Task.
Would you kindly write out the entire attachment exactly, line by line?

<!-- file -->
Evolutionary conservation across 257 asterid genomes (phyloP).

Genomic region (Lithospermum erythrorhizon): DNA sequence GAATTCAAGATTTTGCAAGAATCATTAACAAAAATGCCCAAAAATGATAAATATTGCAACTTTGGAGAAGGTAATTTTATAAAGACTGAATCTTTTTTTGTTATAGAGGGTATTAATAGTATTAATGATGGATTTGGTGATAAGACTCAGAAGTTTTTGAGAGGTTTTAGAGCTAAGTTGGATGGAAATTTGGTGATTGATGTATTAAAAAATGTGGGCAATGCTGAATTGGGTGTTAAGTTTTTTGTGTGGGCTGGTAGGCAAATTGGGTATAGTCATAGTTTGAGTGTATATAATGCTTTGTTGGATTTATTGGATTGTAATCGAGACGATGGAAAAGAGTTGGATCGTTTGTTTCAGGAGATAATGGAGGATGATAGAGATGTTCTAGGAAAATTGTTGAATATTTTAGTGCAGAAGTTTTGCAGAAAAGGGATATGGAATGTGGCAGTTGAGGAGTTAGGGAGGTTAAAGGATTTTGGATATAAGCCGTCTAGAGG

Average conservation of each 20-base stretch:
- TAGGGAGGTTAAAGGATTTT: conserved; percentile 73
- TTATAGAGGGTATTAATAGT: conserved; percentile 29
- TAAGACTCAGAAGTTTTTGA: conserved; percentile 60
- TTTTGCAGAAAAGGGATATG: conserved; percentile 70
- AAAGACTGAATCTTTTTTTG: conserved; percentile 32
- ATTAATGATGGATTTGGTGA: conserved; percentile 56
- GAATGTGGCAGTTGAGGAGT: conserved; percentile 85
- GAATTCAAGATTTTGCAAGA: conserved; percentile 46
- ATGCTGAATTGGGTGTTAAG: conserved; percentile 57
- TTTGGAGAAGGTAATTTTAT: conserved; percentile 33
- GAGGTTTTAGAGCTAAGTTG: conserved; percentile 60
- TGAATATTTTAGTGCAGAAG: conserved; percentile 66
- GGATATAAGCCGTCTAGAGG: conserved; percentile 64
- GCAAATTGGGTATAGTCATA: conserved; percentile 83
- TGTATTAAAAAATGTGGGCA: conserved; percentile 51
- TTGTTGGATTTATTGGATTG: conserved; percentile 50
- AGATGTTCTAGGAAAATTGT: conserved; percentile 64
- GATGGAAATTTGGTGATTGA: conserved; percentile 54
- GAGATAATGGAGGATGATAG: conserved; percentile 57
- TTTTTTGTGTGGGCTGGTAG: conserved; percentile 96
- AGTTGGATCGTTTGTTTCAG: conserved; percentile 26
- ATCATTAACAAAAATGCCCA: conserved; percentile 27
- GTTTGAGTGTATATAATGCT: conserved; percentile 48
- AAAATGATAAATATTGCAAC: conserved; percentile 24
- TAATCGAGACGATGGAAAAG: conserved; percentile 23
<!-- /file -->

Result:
Evolutionary conservation across 257 asterid genomes (phyloP).

Genomic region (Lithospermum erythrorhizon): DNA sequence GAATTCAAGATTTTGCAAGAATCATTAACAAAAATGCCCAAAAATGATAAATATTGCAACTTTGGAGAAGGTAATTTTATAAAGACTGAATCTTTTTTTGTTATAGAGGGTATTAATAGTATTAATGATGGATTTGGTGATAAGACTCAGAAGTTTTTGAGAGGTTTTAGAGCTAAGTTGGATGGAAATTTGGTGATTGATGTATTAAAAAATGTGGGCAATGCTGAATTGGGTGTTAAGTTTTTTGTGTGGGCTGGTAGGCAAATTGGGTATAGTCATAGTTTGAGTGTATATAATGCTTTGTTGGATTTATTGGATTGTAATCGAGACGATGGAAAAGAGTTGGATCGTTTGTTTCAGGAGATAATGGAGGATGATAGAGATGTTCTAGGAAAATTGTTGAATATTTTAGTGCAGAAGTTTTGCAGAAAAGGGATATGGAATGTGGCAGTTGAGGAGTTAGGGAGGTTAAAGGATTTTGGATATAAGCCGTCTAGAGG

Average conservation of each 20-base stretch:
- TAGGGAGGTTAAAGGATTTT: conserved; percentile 73
- TTATAGAGGGTATTAATAGT: conserved; percentile 29
- TAAGACTCAGAAGTTTTTGA: conserved; percentile 60
- TTTTGCAGAAAAGGGATATG: conserved; percentile 70
- AAAGACTGAATCTTTTTTTG: conserved; percentile 32
- ATTAATGATGGATTTGGTGA: conserved; percentile 56
- GAATGTGGCAGTTGAGGAGT: conserved; percentile 85
- GAATTCAAGATTTTGCAAGA: conserved; percentile 46
- ATGCTGAATTGGGTGTTAAG: conserved; percentile 57
- TTTGGAGAAGGTAATTTTAT: conserved; percentile 33
- GAGGTTTTAGAGCTAAGTTG: conserved; percentile 60
- TGAATATTTTAGTGCAGAAG: conserved; percentile 66
- GGATATAAGCCGTCTAGAGG: conserved; percentile 64
- GCAAATTGGGTATAGTCATA: conserved; percentile 83
- TGTATTAAAAAATGTGGGCA: conserved; percentile 51
- TTGTTGGATTTATTGGATTG: conserved; percentile 50
- AGATGTTCTAGGAAAATTGT: conserved; percentile 64
- GATGGAAATTTGGTGATTGA: conserved; percentile 54
- GAGATAATGGAGGATGATAG: conserved; percentile 57
- TTTTTTGTGTGGGCTGGTAG: conserved; percentile 96
- AGTTGGATCGTTTGTTTCAG: conserved; percentile 26
- ATCATTAACAAAAATGCCCA: conserved; percentile 27
- GTTTGAGTGTATATAATGCT: conserved; percentile 48
- AAAATGATAAATATTGCAAC: conserved; percentile 24
- TAATCGAGACGATGGAAAAG: conserved; percentile 23